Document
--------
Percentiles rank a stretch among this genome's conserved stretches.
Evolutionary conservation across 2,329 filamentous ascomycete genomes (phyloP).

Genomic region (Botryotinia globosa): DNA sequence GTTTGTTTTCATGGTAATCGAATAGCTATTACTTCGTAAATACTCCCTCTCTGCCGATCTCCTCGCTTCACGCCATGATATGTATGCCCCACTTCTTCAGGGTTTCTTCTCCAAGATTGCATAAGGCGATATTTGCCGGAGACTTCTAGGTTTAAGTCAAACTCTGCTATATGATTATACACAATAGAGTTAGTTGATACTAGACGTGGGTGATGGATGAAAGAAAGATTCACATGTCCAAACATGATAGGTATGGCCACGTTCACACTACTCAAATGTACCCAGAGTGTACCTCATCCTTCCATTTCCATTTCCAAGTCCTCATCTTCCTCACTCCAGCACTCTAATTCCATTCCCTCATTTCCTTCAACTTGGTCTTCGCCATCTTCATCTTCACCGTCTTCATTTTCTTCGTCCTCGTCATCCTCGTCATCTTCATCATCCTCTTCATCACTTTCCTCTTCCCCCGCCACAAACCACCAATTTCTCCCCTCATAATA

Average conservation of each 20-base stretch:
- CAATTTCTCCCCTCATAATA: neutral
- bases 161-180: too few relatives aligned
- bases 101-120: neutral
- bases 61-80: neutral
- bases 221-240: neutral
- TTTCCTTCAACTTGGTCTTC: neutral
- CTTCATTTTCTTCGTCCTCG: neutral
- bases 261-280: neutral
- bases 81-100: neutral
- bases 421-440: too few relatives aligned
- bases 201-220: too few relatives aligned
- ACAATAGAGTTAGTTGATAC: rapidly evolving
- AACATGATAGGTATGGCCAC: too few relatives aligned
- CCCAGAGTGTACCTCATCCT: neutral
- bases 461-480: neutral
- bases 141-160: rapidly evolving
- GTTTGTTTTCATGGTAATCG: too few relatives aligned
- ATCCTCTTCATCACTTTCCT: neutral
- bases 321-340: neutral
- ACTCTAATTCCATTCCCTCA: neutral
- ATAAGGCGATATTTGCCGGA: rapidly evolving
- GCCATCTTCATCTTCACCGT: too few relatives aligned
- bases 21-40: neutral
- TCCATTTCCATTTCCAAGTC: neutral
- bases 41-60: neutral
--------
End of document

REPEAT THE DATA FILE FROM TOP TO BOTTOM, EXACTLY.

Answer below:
Percentiles rank a stretch among this genome's conserved stretches.
Evolutionary conservation across 2,329 filamentous ascomycete genomes (phyloP).

Genomic region (Botryotinia globosa): DNA sequence GTTTGTTTTCATGGTAATCGAATAGCTATTACTTCGTAAATACTCCCTCTCTGCCGATCTCCTCGCTTCACGCCATGATATGTATGCCCCACTTCTTCAGGGTTTCTTCTCCAAGATTGCATAAGGCGATATTTGCCGGAGACTTCTAGGTTTAAGTCAAACTCTGCTATATGATTATACACAATAGAGTTAGTTGATACTAGACGTGGGTGATGGATGAAAGAAAGATTCACATGTCCAAACATGATAGGTATGGCCACGTTCACACTACTCAAATGTACCCAGAGTGTACCTCATCCTTCCATTTCCATTTCCAAGTCCTCATCTTCCTCACTCCAGCACTCTAATTCCATTCCCTCATTTCCTTCAACTTGGTCTTCGCCATCTTCATCTTCACCGTCTTCATTTTCTTCGTCCTCGTCATCCTCGTCATCTTCATCATCCTCTTCATCACTTTCCTCTTCCCCCGCCACAAACCACCAATTTCTCCCCTCATAATA

Average conservation of each 20-base stretch:
- CAATTTCTCCCCTCATAATA: neutral
- bases 161-180: too few relatives aligned
- bases 101-120: neutral
- bases 61-80: neutral
- bases 221-240: neutral
- TTTCCTTCAACTTGGTCTTC: neutral
- CTTCATTTTCTTCGTCCTCG: neutral
- bases 261-280: neutral
- bases 81-100: neutral
- bases 421-440: too few relatives aligned
- bases 201-220: too few relatives aligned
- ACAATAGAGTTAGTTGATAC: rapidly evolving
- AACATGATAGGTATGGCCAC: too few relatives aligned
- CCCAGAGTGTACCTCATCCT: neutral
- bases 461-480: neutral
- bases 141-160: rapidly evolving
- GTTTGTTTTCATGGTAATCG: too few relatives aligned
- ATCCTCTTCATCACTTTCCT: neutral
- bases 321-340: neutral
- ACTCTAATTCCATTCCCTCA: neutral
- ATAAGGCGATATTTGCCGGA: rapidly evolving
- GCCATCTTCATCTTCACCGT: too few relatives aligned
- bases 21-40: neutral
- TCCATTTCCATTTCCAAGTC: neutral
- bases 41-60: neutral